While on the way to Casa Del Arbol the taxi driver kindly suggested to visit his favorite place in Baños, somewhere my research didn't even show to go, it was around 15 mins from Baños, to the east. I was excited so I told him to take me. It was called Pailon Del Diablo. To get to the bottom of this waterfall, you have to do a 20 min hike. At the entrance of the path there's a bar and midway there's another type of restaurant. There's also a mirador which is a place where you can look onto the landscape. Once you reach the bottom, this waterfall reaches 80 meters up and is called Pailon Del Diablo because the rocks resembles the devils face. I personally didn't notice it because I was too busy enjoying the water fall onto my face. That's because there are steps that you can go down and catch part of the waterfall, but please bring a poncho because you will get soaked. I personally took off my sneakers and went down barefoot. Life changing experience.
Second day in Baños, we hiked around the outside of the city. We went over this bridge and hiked into the hills, we did a loop on the outskirts of the city for an amazing view of it. Hike took a few hours, but so worth it. That's where we were able to see the whole city with the cliffs, waterfalls, and river. It could be a little scary hiking through the countryside because there's almost no people so you'll find yourself alone a lot. But if you're into that then I recommend doing it if you're in Baños.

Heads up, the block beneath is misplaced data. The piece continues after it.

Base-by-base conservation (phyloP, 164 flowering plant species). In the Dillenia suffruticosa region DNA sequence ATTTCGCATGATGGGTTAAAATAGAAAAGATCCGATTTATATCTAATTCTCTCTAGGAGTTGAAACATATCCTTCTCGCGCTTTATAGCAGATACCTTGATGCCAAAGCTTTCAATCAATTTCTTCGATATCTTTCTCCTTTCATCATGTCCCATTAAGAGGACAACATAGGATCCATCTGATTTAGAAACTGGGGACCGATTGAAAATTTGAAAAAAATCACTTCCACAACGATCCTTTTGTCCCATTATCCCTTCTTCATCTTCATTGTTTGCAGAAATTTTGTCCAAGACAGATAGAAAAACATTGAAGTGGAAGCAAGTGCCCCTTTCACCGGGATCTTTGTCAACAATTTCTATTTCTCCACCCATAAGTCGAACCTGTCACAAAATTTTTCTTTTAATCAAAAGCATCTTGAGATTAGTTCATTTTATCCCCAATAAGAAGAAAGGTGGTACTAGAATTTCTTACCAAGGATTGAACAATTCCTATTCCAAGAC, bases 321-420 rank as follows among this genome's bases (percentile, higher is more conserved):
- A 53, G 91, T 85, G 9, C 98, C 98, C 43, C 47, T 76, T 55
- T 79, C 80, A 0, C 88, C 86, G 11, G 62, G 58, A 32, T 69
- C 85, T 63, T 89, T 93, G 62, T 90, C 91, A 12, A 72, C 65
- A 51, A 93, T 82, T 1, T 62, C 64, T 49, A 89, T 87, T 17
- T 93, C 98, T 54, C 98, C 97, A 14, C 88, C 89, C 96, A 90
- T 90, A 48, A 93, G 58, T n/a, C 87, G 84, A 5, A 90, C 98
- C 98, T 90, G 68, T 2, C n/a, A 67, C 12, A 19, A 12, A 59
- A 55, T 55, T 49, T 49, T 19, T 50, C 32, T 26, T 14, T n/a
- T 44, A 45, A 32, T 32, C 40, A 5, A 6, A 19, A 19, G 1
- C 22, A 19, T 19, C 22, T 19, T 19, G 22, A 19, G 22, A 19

After the hike we took a taxi to a place called Manos De Dios. It's a place very high in altitude. The taxi takes about 20 mins just going up the mountain. From here if it's a clear day you can see the city of Baños along with the Tungurahua Volcano. This place has a restaurant but they cook homemade food, it's delicious. They also have few rooms you can rent if you want to sleep there overnight. We spontaneously decided to sleep there overnight... just because I wanted to see if it would be clear skies in the morning to see the volcano. Unfortunately the skies were cloudy all day but it was an experience arriving somewhere unknown and spending the night. Wouldn't do it again because at those altitudes it gets VERY cold and the place didn't really have heating so I was shivering whole night haha.
Next day we went down the mountain and left the city of Baños and headed to Latacunga.
3 - Latacunga
I only placed Latacunga 3rd on the map because I wanted to speak on it briefly. We didn't really stay in Latacunga but we HAD planned on staying. Once we arrived at the hostel there we realized it was actually far from where we really wanted to go and that was Quilotoa and north of Cotopaxi region. It would've been a hassle to wake up in Latacunga and head to Quilotoa to THEN head back to Latacunga that same day since it's a 2-3 hour trip each way. It just wasn't worth it. So after arriving to Latacunga we decided to change our sleep accommodations to a hostel in Quilotoa and started making our way there by bus that same day. It was easy because the bus went directly there. We arrived to Quilotoa town around 9:30pm due to the bus breaking down going up the mountain to the town.
4 - Quilotoa
In the morning, we had breakfast and decided to hike the Quilotoa Lake loop. This hike will ask a lot of you to complete, you have to be absolutely mentally ready because it is not an easy task. I've always loved running, I've done 5K runs in paved streets as well as backcountry roads so I'm in tune with my body and how much it can take. But I was not ready to hike this loop. Only because of the elevation, the oxygen concentration is lower so your body (or my body) that's used to low elevation oxygen concentrations is not used to it. Your muscles have to work harder with less oxygen to do what it normally does, and you will feel it. I was out of breath the whole way, almost hyperventilating at some points. This hike can get STEEP because you'll find yourself on all fours trying to climb some parts while holding onto what you can, which includes rocks, branches, and plants.